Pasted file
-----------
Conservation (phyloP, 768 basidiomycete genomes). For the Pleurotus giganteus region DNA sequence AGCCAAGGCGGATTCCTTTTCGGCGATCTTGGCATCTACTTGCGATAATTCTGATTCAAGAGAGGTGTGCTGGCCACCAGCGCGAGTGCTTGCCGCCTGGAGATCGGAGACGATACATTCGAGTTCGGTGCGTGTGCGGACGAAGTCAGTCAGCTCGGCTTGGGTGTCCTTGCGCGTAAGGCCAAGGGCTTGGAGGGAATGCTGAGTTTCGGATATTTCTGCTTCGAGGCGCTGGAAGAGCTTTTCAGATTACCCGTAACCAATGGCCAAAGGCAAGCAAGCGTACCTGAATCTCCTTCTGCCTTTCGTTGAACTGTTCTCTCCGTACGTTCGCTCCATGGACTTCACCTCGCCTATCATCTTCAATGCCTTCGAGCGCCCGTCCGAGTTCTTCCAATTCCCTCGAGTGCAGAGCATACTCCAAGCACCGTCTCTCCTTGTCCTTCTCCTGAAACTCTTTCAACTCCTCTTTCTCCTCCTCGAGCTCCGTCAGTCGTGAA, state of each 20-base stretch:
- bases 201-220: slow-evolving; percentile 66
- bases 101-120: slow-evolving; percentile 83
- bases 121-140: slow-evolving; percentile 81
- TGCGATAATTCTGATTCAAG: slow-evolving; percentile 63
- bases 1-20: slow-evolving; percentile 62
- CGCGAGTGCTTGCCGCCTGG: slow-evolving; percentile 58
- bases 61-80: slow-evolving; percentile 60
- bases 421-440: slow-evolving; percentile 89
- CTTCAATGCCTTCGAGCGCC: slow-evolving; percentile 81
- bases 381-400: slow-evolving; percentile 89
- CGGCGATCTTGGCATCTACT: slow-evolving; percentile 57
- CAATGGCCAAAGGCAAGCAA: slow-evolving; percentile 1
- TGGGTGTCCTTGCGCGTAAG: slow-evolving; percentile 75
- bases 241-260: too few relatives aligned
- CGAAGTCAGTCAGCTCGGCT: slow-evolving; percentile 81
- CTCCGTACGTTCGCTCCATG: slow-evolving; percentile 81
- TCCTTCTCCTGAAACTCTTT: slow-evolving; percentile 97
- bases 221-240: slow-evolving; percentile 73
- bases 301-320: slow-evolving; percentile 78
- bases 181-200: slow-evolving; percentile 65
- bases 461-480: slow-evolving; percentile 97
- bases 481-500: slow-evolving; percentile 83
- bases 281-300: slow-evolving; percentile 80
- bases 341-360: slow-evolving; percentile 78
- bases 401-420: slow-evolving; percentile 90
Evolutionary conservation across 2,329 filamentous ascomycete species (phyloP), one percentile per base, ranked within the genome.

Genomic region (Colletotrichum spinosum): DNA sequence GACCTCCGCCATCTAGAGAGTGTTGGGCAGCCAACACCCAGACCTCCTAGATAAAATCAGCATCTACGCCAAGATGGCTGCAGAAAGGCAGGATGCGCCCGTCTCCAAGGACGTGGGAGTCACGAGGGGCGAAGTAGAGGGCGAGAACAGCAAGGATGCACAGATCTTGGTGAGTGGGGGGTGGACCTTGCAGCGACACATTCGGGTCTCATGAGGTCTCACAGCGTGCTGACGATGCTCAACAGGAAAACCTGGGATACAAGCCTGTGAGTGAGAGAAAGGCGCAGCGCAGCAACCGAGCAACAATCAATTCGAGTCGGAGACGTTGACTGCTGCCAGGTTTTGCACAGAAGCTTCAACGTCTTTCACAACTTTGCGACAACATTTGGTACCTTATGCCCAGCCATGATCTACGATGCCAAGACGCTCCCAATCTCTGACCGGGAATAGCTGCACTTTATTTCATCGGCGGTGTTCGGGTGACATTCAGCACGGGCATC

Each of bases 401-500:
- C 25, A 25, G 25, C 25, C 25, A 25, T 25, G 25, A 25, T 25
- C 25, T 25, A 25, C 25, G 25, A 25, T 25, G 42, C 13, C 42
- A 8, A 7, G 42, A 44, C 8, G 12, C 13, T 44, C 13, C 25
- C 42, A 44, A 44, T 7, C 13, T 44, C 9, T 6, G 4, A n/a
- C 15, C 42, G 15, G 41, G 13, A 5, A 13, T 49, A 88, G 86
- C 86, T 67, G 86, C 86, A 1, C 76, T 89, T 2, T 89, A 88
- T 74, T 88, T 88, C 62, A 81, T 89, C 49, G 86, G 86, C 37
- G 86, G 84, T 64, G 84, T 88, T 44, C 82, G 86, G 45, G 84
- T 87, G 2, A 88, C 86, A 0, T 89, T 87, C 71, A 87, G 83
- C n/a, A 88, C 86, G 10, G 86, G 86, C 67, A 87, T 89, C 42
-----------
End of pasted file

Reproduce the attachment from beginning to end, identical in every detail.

Conservation (phyloP, 768 basidiomycete genomes). For the Pleurotus giganteus region DNA sequence AGCCAAGGCGGATTCCTTTTCGGCGATCTTGGCATCTACTTGCGATAATTCTGATTCAAGAGAGGTGTGCTGGCCACCAGCGCGAGTGCTTGCCGCCTGGAGATCGGAGACGATACATTCGAGTTCGGTGCGTGTGCGGACGAAGTCAGTCAGCTCGGCTTGGGTGTCCTTGCGCGTAAGGCCAAGGGCTTGGAGGGAATGCTGAGTTTCGGATATTTCTGCTTCGAGGCGCTGGAAGAGCTTTTCAGATTACCCGTAACCAATGGCCAAAGGCAAGCAAGCGTACCTGAATCTCCTTCTGCCTTTCGTTGAACTGTTCTCTCCGTACGTTCGCTCCATGGACTTCACCTCGCCTATCATCTTCAATGCCTTCGAGCGCCCGTCCGAGTTCTTCCAATTCCCTCGAGTGCAGAGCATACTCCAAGCACCGTCTCTCCTTGTCCTTCTCCTGAAACTCTTTCAACTCCTCTTTCTCCTCCTCGAGCTCCGTCAGTCGTGAA, state of each 20-base stretch:
- bases 201-220: slow-evolving; percentile 66
- bases 101-120: slow-evolving; percentile 83
- bases 121-140: slow-evolving; percentile 81
- TGCGATAATTCTGATTCAAG: slow-evolving; percentile 63
- bases 1-20: slow-evolving; percentile 62
- CGCGAGTGCTTGCCGCCTGG: slow-evolving; percentile 58
- bases 61-80: slow-evolving; percentile 60
- bases 421-440: slow-evolving; percentile 89
- CTTCAATGCCTTCGAGCGCC: slow-evolving; percentile 81
- bases 381-400: slow-evolving; percentile 89
- CGGCGATCTTGGCATCTACT: slow-evolving; percentile 57
- CAATGGCCAAAGGCAAGCAA: slow-evolving; percentile 1
- TGGGTGTCCTTGCGCGTAAG: slow-evolving; percentile 75
- bases 241-260: too few relatives aligned
- CGAAGTCAGTCAGCTCGGCT: slow-evolving; percentile 81
- CTCCGTACGTTCGCTCCATG: slow-evolving; percentile 81
- TCCTTCTCCTGAAACTCTTT: slow-evolving; percentile 97
- bases 221-240: slow-evolving; percentile 73
- bases 301-320: slow-evolving; percentile 78
- bases 181-200: slow-evolving; percentile 65
- bases 461-480: slow-evolving; percentile 97
- bases 481-500: slow-evolving; percentile 83
- bases 281-300: slow-evolving; percentile 80
- bases 341-360: slow-evolving; percentile 78
- bases 401-420: slow-evolving; percentile 90
Evolutionary conservation across 2,329 filamentous ascomycete species (phyloP), one percentile per base, ranked within the genome.

Genomic region (Colletotrichum spinosum): DNA sequence GACCTCCGCCATCTAGAGAGTGTTGGGCAGCCAACACCCAGACCTCCTAGATAAAATCAGCATCTACGCCAAGATGGCTGCAGAAAGGCAGGATGCGCCCGTCTCCAAGGACGTGGGAGTCACGAGGGGCGAAGTAGAGGGCGAGAACAGCAAGGATGCACAGATCTTGGTGAGTGGGGGGTGGACCTTGCAGCGACACATTCGGGTCTCATGAGGTCTCACAGCGTGCTGACGATGCTCAACAGGAAAACCTGGGATACAAGCCTGTGAGTGAGAGAAAGGCGCAGCGCAGCAACCGAGCAACAATCAATTCGAGTCGGAGACGTTGACTGCTGCCAGGTTTTGCACAGAAGCTTCAACGTCTTTCACAACTTTGCGACAACATTTGGTACCTTATGCCCAGCCATGATCTACGATGCCAAGACGCTCCCAATCTCTGACCGGGAATAGCTGCACTTTATTTCATCGGCGGTGTTCGGGTGACATTCAGCACGGGCATC

Each of bases 401-500:
- C 25, A 25, G 25, C 25, C 25, A 25, T 25, G 25, A 25, T 25
- C 25, T 25, A 25, C 25, G 25, A 25, T 25, G 42, C 13, C 42
- A 8, A 7, G 42, A 44, C 8, G 12, C 13, T 44, C 13, C 25
- C 42, A 44, A 44, T 7, C 13, T 44, C 9, T 6, G 4, A n/a
- C 15, C 42, G 15, G 41, G 13, A 5, A 13, T 49, A 88, G 86
- C 86, T 67, G 86, C 86, A 1, C 76, T 89, T 2, T 89, A 88
- T 74, T 88, T 88, C 62, A 81, T 89, C 49, G 86, G 86, C 37
- G 86, G 84, T 64, G 84, T 88, T 44, C 82, G 86, G 45, G 84
- T 87, G 2, A 88, C 86, A 0, T 89, T 87, C 71, A 87, G 83
- C n/a, A 88, C 86, G 10, G 86, G 86, C 67, A 87, T 89, C 42